MOMMY GUILT IS ON OVERDRIVE – I have two young children. At the time of Mom’s diagnosis they were in Kindergarten and 1st grade. I worried constantly about all the shuffling, travelling and just plain lack of energy I had to give them.  Countless friends babysat, did car pool pick up for me and just generally filled in the gap for us. Family friends even included my two children on their annual trip to the State Fair of Texas, a brilliant memory for them that they still talk about.

SERIOUSLY, I HAVE TO COOK?! I am not a natural whiz in the kitchen. I blame my mother.  However when I was being pulled in every direction, I could not even fathom meal planning.  Yet, our family was fed for months. Despite my protests about not being the sick person, a calendar was created and meals arrived regularly. Restaurant gift cards were handed to us. Dinner invitation came regularly. It is embarrassing how well we ate during that season of our lives. 

THERE’S A STRANGER IN MY BED – Needless to say, my husband took on the lion’s share of managing our little household. I was meeting myself coming and going, away as much as I was home. But because he loved me and my mother, he held it all together and never complained about being ignored.  An anonymous gift of movie tickets and a restaurant gift card came at just the right time for a much-needed date night.

ARE MY ROOTS SHOWING? With everything going on, I had no time for myself and I even felt guilty thinking about superficial things while my mom was so sick. A friend whisked me off for a pedicure and then paid for it. We just sat and talked and it was heaven. I needed someone to remind me it was okay to indulge in a little luxury – living is what life is all about, after all.

LIVING IN A PIG STY – When you are going non-stop, cleaning your house is the last thing on anyone’s mind. More than once, friends showed up and just cleaned. And when my vacuum cleaner wouldn’t work, they went out and bought me a new one. I swallowed my pride, accepted their unbelievable gift of unconditional friendship and love.

If you love people, my best advice is to try and meet their physical needs. Don’t ask or they’ll tell you they’re fine. Obviously everyone has different boundaries so think about who your friends are and how you can best show them love.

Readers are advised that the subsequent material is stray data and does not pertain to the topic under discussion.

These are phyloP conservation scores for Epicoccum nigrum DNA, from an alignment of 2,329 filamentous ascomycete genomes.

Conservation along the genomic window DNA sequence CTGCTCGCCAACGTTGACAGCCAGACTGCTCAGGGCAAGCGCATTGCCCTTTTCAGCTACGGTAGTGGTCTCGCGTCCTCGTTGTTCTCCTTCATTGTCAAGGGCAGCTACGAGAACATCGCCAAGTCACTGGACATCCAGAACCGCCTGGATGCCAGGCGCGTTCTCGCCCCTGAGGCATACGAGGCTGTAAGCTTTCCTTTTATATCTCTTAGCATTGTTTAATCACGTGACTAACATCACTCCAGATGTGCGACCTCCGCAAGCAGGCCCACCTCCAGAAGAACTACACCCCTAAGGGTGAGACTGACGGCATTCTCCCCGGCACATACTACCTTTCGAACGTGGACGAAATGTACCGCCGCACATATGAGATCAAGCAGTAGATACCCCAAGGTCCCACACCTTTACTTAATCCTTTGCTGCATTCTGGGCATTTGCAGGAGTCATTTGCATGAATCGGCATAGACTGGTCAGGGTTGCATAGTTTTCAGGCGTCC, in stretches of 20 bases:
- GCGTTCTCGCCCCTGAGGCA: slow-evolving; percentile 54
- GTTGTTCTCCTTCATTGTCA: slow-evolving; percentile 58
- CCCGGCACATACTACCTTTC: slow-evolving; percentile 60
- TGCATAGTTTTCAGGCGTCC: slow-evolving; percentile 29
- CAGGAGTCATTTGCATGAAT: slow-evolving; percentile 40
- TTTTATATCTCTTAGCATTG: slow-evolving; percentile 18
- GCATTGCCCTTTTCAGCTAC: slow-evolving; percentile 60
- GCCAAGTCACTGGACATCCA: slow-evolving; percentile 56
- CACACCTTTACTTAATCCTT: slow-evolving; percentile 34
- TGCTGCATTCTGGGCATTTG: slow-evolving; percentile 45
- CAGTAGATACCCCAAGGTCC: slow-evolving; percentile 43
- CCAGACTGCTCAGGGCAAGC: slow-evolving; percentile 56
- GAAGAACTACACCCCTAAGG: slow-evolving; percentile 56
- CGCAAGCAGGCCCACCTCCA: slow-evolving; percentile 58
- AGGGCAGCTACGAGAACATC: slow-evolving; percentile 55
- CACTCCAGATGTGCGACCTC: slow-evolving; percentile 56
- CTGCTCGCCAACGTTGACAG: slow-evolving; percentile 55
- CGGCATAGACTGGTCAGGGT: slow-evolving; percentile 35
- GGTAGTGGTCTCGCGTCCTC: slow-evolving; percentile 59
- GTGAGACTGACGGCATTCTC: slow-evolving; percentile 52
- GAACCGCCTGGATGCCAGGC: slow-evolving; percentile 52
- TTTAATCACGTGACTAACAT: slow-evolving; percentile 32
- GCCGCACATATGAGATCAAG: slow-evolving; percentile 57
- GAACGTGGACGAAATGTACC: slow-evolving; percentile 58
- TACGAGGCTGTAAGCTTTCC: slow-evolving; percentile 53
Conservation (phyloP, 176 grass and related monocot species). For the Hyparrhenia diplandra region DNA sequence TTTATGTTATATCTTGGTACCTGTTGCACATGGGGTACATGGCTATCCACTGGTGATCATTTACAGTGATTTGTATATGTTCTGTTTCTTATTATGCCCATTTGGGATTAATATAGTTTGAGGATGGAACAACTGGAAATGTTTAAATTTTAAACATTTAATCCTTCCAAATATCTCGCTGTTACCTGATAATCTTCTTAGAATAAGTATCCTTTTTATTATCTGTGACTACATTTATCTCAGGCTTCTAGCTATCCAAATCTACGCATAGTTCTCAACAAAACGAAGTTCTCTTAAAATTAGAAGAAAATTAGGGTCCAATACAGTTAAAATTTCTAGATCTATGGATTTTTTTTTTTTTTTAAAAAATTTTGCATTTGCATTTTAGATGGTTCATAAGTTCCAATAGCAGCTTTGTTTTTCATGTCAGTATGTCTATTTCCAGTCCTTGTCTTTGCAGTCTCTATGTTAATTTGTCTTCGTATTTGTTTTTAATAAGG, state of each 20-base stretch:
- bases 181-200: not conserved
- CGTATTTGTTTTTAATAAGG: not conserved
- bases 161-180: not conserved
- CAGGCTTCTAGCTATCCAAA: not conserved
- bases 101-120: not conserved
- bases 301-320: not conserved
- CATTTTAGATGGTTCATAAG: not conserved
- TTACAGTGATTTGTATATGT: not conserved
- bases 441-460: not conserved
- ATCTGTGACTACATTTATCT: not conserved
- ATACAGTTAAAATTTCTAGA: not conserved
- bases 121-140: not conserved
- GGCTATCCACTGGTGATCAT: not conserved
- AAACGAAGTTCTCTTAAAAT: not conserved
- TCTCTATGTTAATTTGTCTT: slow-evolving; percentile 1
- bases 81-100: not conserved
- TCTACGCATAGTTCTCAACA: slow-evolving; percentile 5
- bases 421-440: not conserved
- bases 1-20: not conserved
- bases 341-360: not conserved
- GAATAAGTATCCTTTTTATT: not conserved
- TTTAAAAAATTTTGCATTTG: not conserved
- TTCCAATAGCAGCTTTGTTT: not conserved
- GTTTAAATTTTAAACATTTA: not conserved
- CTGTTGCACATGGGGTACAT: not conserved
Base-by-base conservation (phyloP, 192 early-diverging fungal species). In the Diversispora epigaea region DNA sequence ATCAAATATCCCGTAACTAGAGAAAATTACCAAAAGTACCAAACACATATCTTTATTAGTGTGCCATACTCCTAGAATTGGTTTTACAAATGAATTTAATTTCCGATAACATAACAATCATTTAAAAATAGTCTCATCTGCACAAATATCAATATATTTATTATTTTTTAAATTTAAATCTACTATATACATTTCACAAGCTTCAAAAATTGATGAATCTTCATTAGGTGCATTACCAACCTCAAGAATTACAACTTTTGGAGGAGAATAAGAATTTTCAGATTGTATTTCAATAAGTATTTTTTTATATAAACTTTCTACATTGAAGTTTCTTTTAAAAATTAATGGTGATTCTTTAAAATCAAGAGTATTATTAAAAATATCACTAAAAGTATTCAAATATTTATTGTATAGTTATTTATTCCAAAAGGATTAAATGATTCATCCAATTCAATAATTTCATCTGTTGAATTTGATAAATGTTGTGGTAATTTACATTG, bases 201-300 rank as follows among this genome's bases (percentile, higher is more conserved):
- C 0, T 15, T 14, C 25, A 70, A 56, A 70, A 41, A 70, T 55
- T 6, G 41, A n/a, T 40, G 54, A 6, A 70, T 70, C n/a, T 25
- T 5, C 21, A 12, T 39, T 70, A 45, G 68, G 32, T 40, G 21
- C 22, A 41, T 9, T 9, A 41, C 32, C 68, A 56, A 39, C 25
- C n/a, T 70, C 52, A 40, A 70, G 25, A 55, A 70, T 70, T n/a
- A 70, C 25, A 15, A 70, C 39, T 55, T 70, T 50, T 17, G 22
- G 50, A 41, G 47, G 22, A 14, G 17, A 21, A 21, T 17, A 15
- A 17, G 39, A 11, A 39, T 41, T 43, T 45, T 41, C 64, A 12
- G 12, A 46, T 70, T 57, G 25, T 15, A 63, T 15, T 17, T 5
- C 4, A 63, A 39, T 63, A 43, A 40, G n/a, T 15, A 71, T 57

My other tip is to remind care givers that they aren’t forgotten. I received cards, emails and texts that carried me though my exhaustion some days.   When mom was sick, it didn’t seem fair that life went on as usual for everyone else.  Just knowing that Mom and I weren’t forgotten was golden to me.

My prayer and expectation with cancer is always restoration and remission.  I’m so grateful that I’ve had that with my Dad and I fully anticipate a cancer-free life for Bonnie after this season has been completed. But sometimes the answer isn’t what we hope. In my case, God’s plan was for my mom to be healed…just not here on this earth.  And when my heart was broken wide open and I was weary to the bone, my sweet friend Bonnie packed up her bag of healing, got in her car, drove five hours to be with my family to celebrate the amazing life of my mother.  She stayed in our home and she offered my family her very best –her gifts that met our physical and emotional needs with massage, acupuncture, chocolate and tissues. I’ve always loved her but those few days, I loved her just a little bit more.

My story is but one. My list doesn’t even scratch the surface. Each gift came just when God knew I needed it.  Each one was a blessing, a treasure. None surpassed another. They were all jewels, not just for me but for my husband and kids, and my mom – the one I had the privilege of helping.  Behind each gift was a friend, someone who actually spent time, initiative or money to do something for me.  For their tangible outpouring of love, I will before grateful.

So look around. See who needs you. Get on out there and love someone.